Mum suggested trying some Couscous with dinner one night after Molly had given it to her. I’d eaten couscous before but thought I’d try it anyway. So, dutiful son that I am, I was wandering around Woolworth’s and checking the couscous and I thought “Ainsley Harriott’s couscous will do”. I bought some and used it with dinner last night. As the couscous was flavoured in a Mediterranean style I thought I would have it with lamb chops. I prepared dinner.
Whilst waiting for things to cook and the water to boil to prepare the couscous, I was reading the back of the packet. I read the instructions for preparation and had some time to kill so I was reading the nutrition information. Now this packet was different to many others in that it contained the nutrition information for both the United Kingdom and Australia. Neat. Checked the one against the other … Sodium, Aussie, 304mg, UK, o.3g … Dietary Fiber, Aussie, 3.1g, UK 3.1g … so far so good.
Then I got to Energy. Australia (per 100g) 597kJ, UK (per 100g) 579kJ. OK, so we have some dyslexia at work here do we? Nope. Checked the calories – 143 against 137. Even the Ave Quantity per serving (and there are two servings in the packet for both Australia and the UK) – 836kJ against 811kJ. Both the Australian and the UK nutrition information note that the information is based on the food being ‘prepared as per instructions without butter or oil’.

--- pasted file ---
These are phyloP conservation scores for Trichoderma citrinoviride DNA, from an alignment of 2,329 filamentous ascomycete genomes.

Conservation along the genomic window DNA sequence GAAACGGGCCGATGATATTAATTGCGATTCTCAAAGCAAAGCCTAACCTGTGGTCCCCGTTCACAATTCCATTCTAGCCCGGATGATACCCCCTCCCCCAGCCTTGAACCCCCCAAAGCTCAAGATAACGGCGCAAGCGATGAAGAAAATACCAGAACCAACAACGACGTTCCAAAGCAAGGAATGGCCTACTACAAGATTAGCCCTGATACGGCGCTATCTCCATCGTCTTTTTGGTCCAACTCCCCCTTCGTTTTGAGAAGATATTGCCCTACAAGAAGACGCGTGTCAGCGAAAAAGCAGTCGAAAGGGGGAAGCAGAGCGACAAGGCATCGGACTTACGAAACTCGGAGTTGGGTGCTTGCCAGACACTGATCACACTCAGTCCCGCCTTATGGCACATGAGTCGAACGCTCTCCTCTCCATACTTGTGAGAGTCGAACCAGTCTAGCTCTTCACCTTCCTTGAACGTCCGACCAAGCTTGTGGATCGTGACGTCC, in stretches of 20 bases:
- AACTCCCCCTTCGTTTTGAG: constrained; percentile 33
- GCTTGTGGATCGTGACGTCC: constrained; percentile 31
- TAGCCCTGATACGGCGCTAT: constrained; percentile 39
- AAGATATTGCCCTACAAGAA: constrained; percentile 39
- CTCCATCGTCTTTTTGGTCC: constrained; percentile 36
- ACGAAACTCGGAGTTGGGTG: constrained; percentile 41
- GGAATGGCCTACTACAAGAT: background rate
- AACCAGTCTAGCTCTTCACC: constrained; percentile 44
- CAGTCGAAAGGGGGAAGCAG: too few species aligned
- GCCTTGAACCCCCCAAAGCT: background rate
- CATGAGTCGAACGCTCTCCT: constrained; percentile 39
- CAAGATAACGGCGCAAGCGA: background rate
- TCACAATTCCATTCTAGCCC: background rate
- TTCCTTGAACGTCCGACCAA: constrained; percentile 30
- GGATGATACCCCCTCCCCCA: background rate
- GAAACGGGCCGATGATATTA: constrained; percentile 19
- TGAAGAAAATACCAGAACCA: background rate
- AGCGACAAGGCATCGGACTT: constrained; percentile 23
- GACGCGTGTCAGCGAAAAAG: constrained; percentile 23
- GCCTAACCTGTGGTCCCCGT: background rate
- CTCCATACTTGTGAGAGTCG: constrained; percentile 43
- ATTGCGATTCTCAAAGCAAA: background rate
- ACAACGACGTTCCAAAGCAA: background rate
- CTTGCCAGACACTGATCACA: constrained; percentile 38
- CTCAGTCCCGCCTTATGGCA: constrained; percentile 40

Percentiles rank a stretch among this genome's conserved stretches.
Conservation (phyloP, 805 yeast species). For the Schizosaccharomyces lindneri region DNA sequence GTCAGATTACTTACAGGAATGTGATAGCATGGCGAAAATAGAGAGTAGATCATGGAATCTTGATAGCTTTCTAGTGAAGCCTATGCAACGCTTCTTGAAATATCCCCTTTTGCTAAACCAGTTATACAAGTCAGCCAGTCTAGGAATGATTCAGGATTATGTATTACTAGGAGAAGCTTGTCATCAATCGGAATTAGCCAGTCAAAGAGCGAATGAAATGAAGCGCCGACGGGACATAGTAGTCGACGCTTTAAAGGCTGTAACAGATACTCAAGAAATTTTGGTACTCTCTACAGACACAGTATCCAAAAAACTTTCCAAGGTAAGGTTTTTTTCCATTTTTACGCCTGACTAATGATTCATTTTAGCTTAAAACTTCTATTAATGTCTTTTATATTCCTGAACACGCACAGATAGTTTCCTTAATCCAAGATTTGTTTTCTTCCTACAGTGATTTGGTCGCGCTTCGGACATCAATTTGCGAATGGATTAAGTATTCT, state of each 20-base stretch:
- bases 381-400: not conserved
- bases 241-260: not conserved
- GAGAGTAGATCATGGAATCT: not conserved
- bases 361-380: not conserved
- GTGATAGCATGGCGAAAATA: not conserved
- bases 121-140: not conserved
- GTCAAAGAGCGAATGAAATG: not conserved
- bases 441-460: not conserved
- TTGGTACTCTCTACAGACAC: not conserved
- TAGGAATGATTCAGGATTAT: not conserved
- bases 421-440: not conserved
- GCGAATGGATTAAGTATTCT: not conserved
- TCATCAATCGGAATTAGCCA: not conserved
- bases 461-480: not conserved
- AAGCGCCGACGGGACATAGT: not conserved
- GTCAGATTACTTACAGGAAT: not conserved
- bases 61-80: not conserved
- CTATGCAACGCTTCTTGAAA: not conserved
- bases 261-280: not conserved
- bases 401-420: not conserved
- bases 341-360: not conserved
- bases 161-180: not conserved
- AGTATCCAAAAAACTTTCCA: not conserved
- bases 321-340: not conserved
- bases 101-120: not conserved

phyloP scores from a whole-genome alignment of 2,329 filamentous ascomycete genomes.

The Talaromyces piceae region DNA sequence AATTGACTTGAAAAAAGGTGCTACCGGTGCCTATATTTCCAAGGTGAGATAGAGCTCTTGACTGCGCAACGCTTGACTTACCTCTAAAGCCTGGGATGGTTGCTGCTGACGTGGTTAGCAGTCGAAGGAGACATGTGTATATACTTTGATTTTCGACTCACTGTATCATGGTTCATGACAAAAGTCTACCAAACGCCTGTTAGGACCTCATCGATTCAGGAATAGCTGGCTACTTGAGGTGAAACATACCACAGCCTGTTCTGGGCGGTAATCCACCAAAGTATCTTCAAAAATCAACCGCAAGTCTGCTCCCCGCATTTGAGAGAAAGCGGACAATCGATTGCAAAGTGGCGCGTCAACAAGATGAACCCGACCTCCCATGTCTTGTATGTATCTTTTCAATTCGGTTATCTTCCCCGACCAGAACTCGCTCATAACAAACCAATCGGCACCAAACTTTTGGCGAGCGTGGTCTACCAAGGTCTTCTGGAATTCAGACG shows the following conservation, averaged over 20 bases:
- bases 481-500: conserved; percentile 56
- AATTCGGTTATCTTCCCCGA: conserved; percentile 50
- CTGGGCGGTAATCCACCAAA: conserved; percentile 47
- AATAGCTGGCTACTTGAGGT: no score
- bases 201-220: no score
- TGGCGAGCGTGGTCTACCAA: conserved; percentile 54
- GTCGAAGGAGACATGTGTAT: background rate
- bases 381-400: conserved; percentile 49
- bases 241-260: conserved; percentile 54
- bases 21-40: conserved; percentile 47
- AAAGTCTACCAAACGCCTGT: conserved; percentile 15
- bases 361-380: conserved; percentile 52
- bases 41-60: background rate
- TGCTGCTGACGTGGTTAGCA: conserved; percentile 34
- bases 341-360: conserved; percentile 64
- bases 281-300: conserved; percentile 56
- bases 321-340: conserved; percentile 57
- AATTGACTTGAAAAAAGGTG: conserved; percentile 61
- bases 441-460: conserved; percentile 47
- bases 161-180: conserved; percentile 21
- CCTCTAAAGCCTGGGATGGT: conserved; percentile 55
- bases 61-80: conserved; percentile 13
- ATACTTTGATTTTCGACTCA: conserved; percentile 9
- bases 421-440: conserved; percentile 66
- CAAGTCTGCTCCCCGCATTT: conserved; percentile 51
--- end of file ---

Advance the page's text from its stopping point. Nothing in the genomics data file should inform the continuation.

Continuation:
Seems then that I have found the reason Aussies are bigger than the English – there are more calories in our Aussie foods than English foods 😆
As I am doing pretty much all of the cooking at home at the moment (some outstanding successes, some outstanding failures but mostly edible), I do most of the grocery shopping as well. This entails wandering around the supermarket and selecting the food for the coming week.
The selection process consists of checking the package for breakages, reading the information about the food on the label, checking the cooking information and so on. The food information is sometimes the most confusing and interesting. For example, I read the label on a normal and a diet product, and see that the diet product has less fat, but more sugar than the normal product. OK. I’ll play that game – what is more damaging if you are trying to lose weight, sugar or fat?
However, the best label I have come across so far is the one illustrated. I was looking at hot dogs (footy franks, frankfurts) for something different for lunch tomorrow and came across these. Everything was proceeding well and the food information all seemed OK until I noticed that the information provided totals for the entire package, and then totals for a standard serve of the item. So far so good. It all seemed good for the hot dogs, fat levels not too high, carbohydrates OK and so on. Then I noticed that the packet told me on the food information that it (the packet) contained 12 standard servings. Of course, this is what the food information is presumably based on.
The problem with all this? There are only 9 hot dogs in the packet!
So, do we cut one quarter of each hot dog off before eating and then join those quarters together with some magical food adhesive to make the missing 3 hot dogs?
Perhaps it is best to just accept the fact that no matter what the label says, hot dogs are not healthy even though they taste good. Now, where’s the mustard and sauce?